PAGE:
Sugar addiction is a subtle and insidious dependency that creeps up completely unnoticed. Unknowingly consumed in processed food or a seemingly harmless meal out, sugar is everywhere. In fact, the average American ingests 150 pounds of refined sugar a year — the equivalent of five tons throughout a lifetime. Don’t be fooled. Simply because sugar is a widespread, accepted substance, doesn’t mean it is anymore innocuous than morphine or heroin. It is just as addictive, if not more so. But there is hope. With a few dietary and lifestyle changes, sugar dependency can be tamed and healthy well-being restored. Continue reading
Acne is the scourge of adolescence… and for many adults too. Many readers are likely familiar with the more common home remedies for curing acne… tea tree oil, lemon juice, apple cider vinegar and burdock root. However, because acne is such a wide-spread and troubling problem, scientists are continuing to research new natural substances that are effective against this common issue. Both in vitro and human studies conducted over the last four years around the world have uncovered even more natural substances which are effective against acne.
Propionibacterium acnes is the bacteria most frequently linked to acne. This bacteria is almost always present on the skin of adults and adolescents. The bacteria feed off fatty acids found in sebum. If a follicle becomes blocked, the bacteria grow rapidly and secrete substances which break down the skin and form an acne lesion. Continue reading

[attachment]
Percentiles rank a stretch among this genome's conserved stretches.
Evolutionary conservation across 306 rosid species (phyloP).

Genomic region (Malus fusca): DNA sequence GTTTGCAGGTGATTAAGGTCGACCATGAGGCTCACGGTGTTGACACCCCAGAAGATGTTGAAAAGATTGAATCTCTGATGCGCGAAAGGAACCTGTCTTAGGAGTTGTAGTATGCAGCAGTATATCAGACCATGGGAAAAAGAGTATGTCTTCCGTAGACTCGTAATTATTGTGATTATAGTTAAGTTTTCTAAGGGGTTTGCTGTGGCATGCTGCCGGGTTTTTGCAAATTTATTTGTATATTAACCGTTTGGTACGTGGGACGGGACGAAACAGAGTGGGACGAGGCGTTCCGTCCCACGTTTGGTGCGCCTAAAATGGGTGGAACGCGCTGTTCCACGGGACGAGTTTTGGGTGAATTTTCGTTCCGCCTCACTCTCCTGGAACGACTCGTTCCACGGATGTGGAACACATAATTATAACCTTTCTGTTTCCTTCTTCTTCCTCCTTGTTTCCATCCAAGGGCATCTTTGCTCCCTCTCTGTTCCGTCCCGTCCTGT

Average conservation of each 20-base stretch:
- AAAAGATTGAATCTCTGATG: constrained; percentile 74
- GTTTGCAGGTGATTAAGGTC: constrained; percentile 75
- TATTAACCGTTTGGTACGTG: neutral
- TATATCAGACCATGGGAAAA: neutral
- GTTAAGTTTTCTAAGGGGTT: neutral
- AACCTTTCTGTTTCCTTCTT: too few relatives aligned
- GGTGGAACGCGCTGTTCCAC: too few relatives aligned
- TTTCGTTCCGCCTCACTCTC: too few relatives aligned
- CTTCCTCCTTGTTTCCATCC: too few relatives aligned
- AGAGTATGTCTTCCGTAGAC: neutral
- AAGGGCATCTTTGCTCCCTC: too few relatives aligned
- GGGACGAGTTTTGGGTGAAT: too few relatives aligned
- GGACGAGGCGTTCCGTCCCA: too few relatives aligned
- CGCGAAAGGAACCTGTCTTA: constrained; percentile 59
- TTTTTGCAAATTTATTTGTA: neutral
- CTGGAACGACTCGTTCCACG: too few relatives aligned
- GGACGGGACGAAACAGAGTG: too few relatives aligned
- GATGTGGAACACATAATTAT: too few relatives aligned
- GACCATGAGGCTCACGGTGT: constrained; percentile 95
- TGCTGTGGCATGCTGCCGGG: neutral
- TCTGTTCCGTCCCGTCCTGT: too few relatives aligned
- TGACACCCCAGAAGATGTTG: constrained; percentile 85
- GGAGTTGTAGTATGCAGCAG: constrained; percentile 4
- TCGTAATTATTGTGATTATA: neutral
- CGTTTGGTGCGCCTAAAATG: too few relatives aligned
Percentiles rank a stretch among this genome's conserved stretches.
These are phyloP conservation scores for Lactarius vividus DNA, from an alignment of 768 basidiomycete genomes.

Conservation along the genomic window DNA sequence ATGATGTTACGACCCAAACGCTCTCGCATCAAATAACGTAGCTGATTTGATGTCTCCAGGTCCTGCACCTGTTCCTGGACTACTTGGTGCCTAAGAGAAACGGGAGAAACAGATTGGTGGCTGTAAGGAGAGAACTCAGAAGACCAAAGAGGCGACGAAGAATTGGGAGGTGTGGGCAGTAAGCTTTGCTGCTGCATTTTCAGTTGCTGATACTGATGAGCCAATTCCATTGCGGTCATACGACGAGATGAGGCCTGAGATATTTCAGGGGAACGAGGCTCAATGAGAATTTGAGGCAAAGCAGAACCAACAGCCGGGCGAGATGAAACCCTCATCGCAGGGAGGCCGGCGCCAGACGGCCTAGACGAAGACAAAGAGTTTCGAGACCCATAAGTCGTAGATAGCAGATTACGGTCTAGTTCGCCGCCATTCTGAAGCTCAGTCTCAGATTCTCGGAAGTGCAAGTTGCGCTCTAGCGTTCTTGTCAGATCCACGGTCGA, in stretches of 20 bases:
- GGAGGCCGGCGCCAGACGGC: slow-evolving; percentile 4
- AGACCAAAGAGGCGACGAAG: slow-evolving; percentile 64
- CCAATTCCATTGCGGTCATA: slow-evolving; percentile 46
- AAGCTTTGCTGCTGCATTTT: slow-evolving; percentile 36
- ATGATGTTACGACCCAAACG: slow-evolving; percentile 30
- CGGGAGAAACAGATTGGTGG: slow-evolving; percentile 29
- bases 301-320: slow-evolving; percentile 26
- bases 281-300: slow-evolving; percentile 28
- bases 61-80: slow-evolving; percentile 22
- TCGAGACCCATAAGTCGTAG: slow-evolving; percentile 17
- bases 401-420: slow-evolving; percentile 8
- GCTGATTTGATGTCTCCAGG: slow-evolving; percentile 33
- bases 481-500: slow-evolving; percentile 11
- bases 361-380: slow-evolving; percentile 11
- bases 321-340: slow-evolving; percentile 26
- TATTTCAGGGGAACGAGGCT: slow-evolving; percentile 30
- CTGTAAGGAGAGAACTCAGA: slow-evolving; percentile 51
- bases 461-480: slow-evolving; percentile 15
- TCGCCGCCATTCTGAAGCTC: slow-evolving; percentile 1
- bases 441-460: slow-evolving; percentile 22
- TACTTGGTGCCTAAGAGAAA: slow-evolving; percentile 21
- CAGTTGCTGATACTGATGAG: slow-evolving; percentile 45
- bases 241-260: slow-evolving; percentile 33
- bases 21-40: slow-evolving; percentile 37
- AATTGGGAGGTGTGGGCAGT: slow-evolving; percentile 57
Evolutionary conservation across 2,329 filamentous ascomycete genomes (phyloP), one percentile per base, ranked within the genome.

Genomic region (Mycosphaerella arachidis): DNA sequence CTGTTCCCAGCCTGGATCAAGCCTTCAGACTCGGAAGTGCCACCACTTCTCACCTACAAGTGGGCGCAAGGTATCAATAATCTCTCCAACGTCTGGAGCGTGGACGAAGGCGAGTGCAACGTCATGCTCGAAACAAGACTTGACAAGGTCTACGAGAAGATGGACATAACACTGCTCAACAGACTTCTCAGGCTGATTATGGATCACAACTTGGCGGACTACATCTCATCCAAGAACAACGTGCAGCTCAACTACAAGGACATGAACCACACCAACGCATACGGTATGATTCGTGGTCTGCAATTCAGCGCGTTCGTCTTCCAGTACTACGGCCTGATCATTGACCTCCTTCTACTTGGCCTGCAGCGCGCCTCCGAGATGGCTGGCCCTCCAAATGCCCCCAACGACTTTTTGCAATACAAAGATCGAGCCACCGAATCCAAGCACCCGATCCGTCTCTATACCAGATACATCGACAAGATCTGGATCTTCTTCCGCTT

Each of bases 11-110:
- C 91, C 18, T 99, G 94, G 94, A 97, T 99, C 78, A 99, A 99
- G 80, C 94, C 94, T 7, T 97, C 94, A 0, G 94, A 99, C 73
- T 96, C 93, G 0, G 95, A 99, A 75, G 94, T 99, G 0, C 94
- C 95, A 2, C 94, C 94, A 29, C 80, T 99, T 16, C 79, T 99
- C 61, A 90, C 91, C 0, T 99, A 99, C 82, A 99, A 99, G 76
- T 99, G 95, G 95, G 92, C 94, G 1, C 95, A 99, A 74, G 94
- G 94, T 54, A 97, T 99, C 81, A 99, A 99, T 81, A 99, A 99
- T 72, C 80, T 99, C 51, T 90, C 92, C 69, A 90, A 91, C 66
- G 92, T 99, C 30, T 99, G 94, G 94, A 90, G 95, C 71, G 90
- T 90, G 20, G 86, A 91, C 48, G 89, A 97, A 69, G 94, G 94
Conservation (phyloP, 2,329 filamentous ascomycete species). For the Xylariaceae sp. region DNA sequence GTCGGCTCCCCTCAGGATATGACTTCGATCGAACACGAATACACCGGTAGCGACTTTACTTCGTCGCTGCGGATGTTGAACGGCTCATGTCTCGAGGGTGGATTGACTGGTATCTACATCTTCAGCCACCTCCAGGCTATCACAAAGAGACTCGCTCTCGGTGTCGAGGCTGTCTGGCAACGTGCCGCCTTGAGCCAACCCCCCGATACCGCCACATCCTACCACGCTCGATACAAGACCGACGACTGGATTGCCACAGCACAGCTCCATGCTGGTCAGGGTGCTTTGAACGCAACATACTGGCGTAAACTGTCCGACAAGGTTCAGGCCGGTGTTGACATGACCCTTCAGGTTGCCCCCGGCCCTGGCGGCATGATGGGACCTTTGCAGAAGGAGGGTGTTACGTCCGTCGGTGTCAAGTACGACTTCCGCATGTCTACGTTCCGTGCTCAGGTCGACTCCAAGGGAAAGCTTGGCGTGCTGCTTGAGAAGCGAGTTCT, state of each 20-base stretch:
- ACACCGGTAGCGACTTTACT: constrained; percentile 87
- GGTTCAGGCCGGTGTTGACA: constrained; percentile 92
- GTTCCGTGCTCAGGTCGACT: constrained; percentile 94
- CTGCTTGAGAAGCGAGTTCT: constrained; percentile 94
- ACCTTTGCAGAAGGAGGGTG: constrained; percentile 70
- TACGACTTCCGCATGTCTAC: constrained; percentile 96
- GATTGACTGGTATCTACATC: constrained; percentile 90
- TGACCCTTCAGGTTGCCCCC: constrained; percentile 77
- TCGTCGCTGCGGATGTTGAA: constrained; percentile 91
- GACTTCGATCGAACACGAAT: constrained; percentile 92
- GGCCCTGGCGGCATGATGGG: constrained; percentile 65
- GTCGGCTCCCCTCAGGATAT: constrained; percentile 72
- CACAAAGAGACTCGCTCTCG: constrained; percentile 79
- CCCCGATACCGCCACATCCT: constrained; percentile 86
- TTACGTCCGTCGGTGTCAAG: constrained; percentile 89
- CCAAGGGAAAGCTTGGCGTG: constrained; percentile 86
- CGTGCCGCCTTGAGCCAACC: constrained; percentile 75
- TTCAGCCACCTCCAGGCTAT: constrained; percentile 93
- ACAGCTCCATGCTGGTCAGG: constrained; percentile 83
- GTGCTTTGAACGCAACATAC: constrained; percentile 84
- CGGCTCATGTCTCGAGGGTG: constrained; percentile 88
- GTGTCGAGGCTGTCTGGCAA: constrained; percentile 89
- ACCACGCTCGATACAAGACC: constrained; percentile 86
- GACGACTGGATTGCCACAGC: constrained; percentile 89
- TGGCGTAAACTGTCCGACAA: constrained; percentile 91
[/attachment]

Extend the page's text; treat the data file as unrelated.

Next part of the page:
Rene Caisse, while Head Nurse at the Sisters of Providence Hospital in northern Ontario town (Canada) she saw an elderly lady being bathed and noticed that one breast was just a mass of scar tissue. This lady told her that years before she developed cancer and an Indian told her to make a tea out of certain herbs and drink it. She wrote down the 4 herbs: burdock root (Arctium lappa), slippery elm inner bark (Ulmus rubra), sheep sorrel (Rumex acetosella), and Indian rhubarb root (Rheum officinale). This was an Ojibwe herbal forumla, that she then called Essiac (Caisse spelled backwards).
She then started to treat cancer patients. Various medical doctors sent her their cancer patients, and eight of them signed a petition to the Department of National Health and Welfare ( Canada; in Ottawa Ontario Capital of Canada) asking that she be given facilities to do independent research of her discovery.
Dr. Banting (of insulin fame) advised her to make application to the University of Toronto for facilities to do deeper research; he even offered to share his laboratory in the Banting Institute and work with her. He said “ Miss Caisse I will not say you have a cure have for cancer but you have more evidence of a beneficial treatment for cancer than anyone in the world”.
For almost eight years Continue reading